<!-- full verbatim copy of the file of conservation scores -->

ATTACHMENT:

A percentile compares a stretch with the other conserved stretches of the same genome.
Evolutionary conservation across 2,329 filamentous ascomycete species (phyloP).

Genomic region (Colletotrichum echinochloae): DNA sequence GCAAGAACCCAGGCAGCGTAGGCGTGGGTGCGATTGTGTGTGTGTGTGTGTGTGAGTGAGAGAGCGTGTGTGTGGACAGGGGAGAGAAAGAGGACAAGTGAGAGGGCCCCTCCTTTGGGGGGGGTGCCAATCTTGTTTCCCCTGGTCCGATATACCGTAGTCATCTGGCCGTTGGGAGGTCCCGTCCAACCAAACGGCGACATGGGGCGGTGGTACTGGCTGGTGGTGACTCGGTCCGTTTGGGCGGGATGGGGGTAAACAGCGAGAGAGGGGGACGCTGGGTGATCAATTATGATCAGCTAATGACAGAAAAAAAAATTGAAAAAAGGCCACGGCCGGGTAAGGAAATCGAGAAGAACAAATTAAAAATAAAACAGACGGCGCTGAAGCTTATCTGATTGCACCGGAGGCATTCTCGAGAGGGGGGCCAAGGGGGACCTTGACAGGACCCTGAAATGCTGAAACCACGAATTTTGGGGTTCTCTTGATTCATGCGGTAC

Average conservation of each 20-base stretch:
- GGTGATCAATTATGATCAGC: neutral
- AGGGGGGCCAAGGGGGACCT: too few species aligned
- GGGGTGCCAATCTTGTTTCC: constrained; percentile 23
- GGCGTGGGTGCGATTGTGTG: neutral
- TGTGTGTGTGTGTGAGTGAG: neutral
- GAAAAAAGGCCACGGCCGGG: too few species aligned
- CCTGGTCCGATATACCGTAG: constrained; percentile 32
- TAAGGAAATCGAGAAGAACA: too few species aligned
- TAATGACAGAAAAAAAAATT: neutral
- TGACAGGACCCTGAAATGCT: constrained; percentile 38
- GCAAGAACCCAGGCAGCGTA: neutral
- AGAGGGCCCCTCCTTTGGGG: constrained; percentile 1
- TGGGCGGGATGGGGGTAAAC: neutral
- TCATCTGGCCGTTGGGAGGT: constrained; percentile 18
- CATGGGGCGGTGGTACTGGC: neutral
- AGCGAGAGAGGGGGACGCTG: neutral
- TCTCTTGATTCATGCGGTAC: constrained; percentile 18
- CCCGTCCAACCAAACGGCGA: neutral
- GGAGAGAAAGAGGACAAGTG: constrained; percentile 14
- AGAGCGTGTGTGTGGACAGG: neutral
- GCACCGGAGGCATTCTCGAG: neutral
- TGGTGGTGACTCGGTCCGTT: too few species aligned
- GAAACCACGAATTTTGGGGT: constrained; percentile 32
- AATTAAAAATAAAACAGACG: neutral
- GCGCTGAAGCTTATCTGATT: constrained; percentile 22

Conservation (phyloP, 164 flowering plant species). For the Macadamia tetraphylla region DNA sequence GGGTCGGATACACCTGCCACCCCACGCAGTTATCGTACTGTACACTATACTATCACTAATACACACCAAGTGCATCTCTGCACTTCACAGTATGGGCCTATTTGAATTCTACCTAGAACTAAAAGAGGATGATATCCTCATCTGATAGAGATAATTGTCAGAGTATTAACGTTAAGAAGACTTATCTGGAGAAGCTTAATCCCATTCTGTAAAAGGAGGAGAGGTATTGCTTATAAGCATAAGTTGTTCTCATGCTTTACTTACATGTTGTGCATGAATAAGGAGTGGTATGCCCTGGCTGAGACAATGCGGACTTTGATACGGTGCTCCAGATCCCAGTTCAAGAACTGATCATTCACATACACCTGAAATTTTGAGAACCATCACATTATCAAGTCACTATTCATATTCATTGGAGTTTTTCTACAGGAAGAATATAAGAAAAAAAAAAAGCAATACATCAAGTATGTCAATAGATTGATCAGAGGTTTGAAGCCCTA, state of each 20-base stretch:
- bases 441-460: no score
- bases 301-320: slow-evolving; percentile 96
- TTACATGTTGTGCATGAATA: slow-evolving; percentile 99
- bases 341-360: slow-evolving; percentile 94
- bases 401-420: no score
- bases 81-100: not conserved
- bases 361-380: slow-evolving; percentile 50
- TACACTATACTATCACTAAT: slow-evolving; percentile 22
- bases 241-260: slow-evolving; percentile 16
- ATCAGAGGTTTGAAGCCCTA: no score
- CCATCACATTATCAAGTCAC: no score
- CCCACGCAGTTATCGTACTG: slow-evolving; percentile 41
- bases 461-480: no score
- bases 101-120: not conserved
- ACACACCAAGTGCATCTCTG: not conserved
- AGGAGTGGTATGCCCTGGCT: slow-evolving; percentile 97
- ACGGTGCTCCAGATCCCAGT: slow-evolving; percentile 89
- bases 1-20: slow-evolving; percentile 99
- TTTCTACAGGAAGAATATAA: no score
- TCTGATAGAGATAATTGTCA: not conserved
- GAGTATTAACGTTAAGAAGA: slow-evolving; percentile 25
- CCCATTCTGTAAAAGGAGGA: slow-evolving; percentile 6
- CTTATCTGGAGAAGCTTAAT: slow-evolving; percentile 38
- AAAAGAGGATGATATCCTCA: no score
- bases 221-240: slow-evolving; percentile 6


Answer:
A percentile compares a stretch with the other conserved stretches of the same genome.
Evolutionary conservation across 2,329 filamentous ascomycete species (phyloP).

Genomic region (Colletotrichum echinochloae): DNA sequence GCAAGAACCCAGGCAGCGTAGGCGTGGGTGCGATTGTGTGTGTGTGTGTGTGTGAGTGAGAGAGCGTGTGTGTGGACAGGGGAGAGAAAGAGGACAAGTGAGAGGGCCCCTCCTTTGGGGGGGGTGCCAATCTTGTTTCCCCTGGTCCGATATACCGTAGTCATCTGGCCGTTGGGAGGTCCCGTCCAACCAAACGGCGACATGGGGCGGTGGTACTGGCTGGTGGTGACTCGGTCCGTTTGGGCGGGATGGGGGTAAACAGCGAGAGAGGGGGACGCTGGGTGATCAATTATGATCAGCTAATGACAGAAAAAAAAATTGAAAAAAGGCCACGGCCGGGTAAGGAAATCGAGAAGAACAAATTAAAAATAAAACAGACGGCGCTGAAGCTTATCTGATTGCACCGGAGGCATTCTCGAGAGGGGGGCCAAGGGGGACCTTGACAGGACCCTGAAATGCTGAAACCACGAATTTTGGGGTTCTCTTGATTCATGCGGTAC

Average conservation of each 20-base stretch:
- GGTGATCAATTATGATCAGC: neutral
- AGGGGGGCCAAGGGGGACCT: too few species aligned
- GGGGTGCCAATCTTGTTTCC: constrained; percentile 23
- GGCGTGGGTGCGATTGTGTG: neutral
- TGTGTGTGTGTGTGAGTGAG: neutral
- GAAAAAAGGCCACGGCCGGG: too few species aligned
- CCTGGTCCGATATACCGTAG: constrained; percentile 32
- TAAGGAAATCGAGAAGAACA: too few species aligned
- TAATGACAGAAAAAAAAATT: neutral
- TGACAGGACCCTGAAATGCT: constrained; percentile 38
- GCAAGAACCCAGGCAGCGTA: neutral
- AGAGGGCCCCTCCTTTGGGG: constrained; percentile 1
- TGGGCGGGATGGGGGTAAAC: neutral
- TCATCTGGCCGTTGGGAGGT: constrained; percentile 18
- CATGGGGCGGTGGTACTGGC: neutral
- AGCGAGAGAGGGGGACGCTG: neutral
- TCTCTTGATTCATGCGGTAC: constrained; percentile 18
- CCCGTCCAACCAAACGGCGA: neutral
- GGAGAGAAAGAGGACAAGTG: constrained; percentile 14
- AGAGCGTGTGTGTGGACAGG: neutral
- GCACCGGAGGCATTCTCGAG: neutral
- TGGTGGTGACTCGGTCCGTT: too few species aligned
- GAAACCACGAATTTTGGGGT: constrained; percentile 32
- AATTAAAAATAAAACAGACG: neutral
- GCGCTGAAGCTTATCTGATT: constrained; percentile 22

Conservation (phyloP, 164 flowering plant species). For the Macadamia tetraphylla region DNA sequence GGGTCGGATACACCTGCCACCCCACGCAGTTATCGTACTGTACACTATACTATCACTAATACACACCAAGTGCATCTCTGCACTTCACAGTATGGGCCTATTTGAATTCTACCTAGAACTAAAAGAGGATGATATCCTCATCTGATAGAGATAATTGTCAGAGTATTAACGTTAAGAAGACTTATCTGGAGAAGCTTAATCCCATTCTGTAAAAGGAGGAGAGGTATTGCTTATAAGCATAAGTTGTTCTCATGCTTTACTTACATGTTGTGCATGAATAAGGAGTGGTATGCCCTGGCTGAGACAATGCGGACTTTGATACGGTGCTCCAGATCCCAGTTCAAGAACTGATCATTCACATACACCTGAAATTTTGAGAACCATCACATTATCAAGTCACTATTCATATTCATTGGAGTTTTTCTACAGGAAGAATATAAGAAAAAAAAAAAGCAATACATCAAGTATGTCAATAGATTGATCAGAGGTTTGAAGCCCTA, state of each 20-base stretch:
- bases 441-460: no score
- bases 301-320: slow-evolving; percentile 96
- TTACATGTTGTGCATGAATA: slow-evolving; percentile 99
- bases 341-360: slow-evolving; percentile 94
- bases 401-420: no score
- bases 81-100: not conserved
- bases 361-380: slow-evolving; percentile 50
- TACACTATACTATCACTAAT: slow-evolving; percentile 22
- bases 241-260: slow-evolving; percentile 16
- ATCAGAGGTTTGAAGCCCTA: no score
- CCATCACATTATCAAGTCAC: no score
- CCCACGCAGTTATCGTACTG: slow-evolving; percentile 41
- bases 461-480: no score
- bases 101-120: not conserved
- ACACACCAAGTGCATCTCTG: not conserved
- AGGAGTGGTATGCCCTGGCT: slow-evolving; percentile 97
- ACGGTGCTCCAGATCCCAGT: slow-evolving; percentile 89
- bases 1-20: slow-evolving; percentile 99
- TTTCTACAGGAAGAATATAA: no score
- TCTGATAGAGATAATTGTCA: not conserved
- GAGTATTAACGTTAAGAAGA: slow-evolving; percentile 25
- CCCATTCTGTAAAAGGAGGA: slow-evolving; percentile 6
- CTTATCTGGAGAAGCTTAAT: slow-evolving; percentile 38
- AAAAGAGGATGATATCCTCA: no score
- bases 221-240: slow-evolving; percentile 6